Gallup Poll: Obama Edges Out Romney On Health Care Issues, But Romney Leads On The Budget Deficit
This new survey measures how the public views President Barack Obama and GOP presidential hopeful Mitt Romney on three top issues. Meanwhile, news outlets examine how candidates and organizations are positioning themselves on the campaign trail.
Politico: Poll: Barack Obama, Mitt Romney On 3 Top Issues
Eighty-four percent believe that the cost of health care is an extremely or very important issue facing the country; 82 percent believe the same for unemployment; and 82 percent believe so for the federal budget deficit, the Gallup survey shows. Obama and Romney split ownership of the top three issues: Obama is preferred over Romney 51 percent to 44 percent on the issue of health care; while Romney beats Obama 54 percent to 39 percent on the issue of the budget deficit (Mak, 5/21).
The Associated Press: Romney, U.S. Sen. Brown Play Down Past Connections
Democrats are busy trying to make voters aware of the ties between Romney and Brown, especially in Massachusetts, where Brown faces a tough fight against likely Democratic challenger Elizabeth Warren. Democrats note that Romney and Brown both supported an amendment in the Senate this year that would have allowed employers or health insurers to deny coverage for services they said violated their moral or religious beliefs, including birth control. The amendment failed (LeBlanc, 5/21).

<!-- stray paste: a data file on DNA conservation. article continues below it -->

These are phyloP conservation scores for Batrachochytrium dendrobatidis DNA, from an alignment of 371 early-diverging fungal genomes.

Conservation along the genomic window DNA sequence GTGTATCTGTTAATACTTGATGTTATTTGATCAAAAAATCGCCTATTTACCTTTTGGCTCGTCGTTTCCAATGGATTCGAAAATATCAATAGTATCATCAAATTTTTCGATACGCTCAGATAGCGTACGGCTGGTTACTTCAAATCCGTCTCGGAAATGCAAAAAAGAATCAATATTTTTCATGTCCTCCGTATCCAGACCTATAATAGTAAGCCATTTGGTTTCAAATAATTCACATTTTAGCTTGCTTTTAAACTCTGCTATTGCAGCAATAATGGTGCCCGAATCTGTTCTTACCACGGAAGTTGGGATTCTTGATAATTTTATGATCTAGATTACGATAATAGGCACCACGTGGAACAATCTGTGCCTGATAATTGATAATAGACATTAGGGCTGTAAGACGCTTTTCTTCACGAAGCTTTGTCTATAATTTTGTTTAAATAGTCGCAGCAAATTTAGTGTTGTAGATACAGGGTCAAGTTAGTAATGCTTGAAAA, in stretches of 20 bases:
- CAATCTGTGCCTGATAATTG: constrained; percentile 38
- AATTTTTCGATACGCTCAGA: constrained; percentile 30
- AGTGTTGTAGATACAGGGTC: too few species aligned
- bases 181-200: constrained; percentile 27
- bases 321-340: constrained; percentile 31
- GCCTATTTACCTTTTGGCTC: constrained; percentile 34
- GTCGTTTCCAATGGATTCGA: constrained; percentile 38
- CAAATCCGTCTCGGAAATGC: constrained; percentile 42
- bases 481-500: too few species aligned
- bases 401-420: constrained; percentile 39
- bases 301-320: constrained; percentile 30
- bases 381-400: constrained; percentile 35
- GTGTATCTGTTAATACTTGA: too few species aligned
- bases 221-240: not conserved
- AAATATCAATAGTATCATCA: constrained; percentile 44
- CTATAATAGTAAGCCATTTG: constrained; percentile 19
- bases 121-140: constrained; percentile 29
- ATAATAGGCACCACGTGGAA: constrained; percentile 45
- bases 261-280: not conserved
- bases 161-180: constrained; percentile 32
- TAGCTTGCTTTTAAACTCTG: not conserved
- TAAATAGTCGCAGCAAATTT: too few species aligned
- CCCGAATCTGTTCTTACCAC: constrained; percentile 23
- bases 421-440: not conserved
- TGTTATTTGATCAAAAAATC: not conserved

Des Moines Register: Romney Targets Swing State Voters In Conference Call With Iowans
Romney had a specific message for seniors and young voters. "Seniors are having a hard time with this president and have been very disappointed," he said. "One thing I can tell you, I'm not going to be out there cutting Medicare. I'm going to make sure that we keep Medicare solvent, and Social Security solvent, so our seniors can always depend on a program which is not just there for them but is there for coming generations" (Jacobs, 5/18).
Reuters: Top Republican Woman In Congress Becomes A Force
[Rep. Cathy] McMorris Rodgers said she is determined to court women to support the Republican Party -- and Mitt Romney's bid for president -- by talking about pocketbook issues such as jobs and health care. That includes eliminating Obama's health care overhaul, which she says is too expensive and hurts small businesses. "Republicans who only talk about finances are not going to attract women voters," McMorris Rodgers said. "Let's talk about health care choices ... families, raising children and trying to find a job in a tough economy. These are women's issues and Republican issues for 2012" (Ferraro, 5/18).
And a health care group spent more than $44 million in 2010 to help fund TV ads attacking Democrats --
Politico Pro: Report: 'Patients' Rights' Group Funded Ads
A group that sounds like it's entirely focused on health care doled out more than $44 million in 2010 to other tax exempt groups that aired television ads attacking Democrats, according to an investigation by the Center for Responsive Politics released Friday. The Center to Protect Patients’ Rights has begun spending money on similar attempts this year, according to the CRP, a nonpartisan money-tracking group (Haberkorn, 5/18).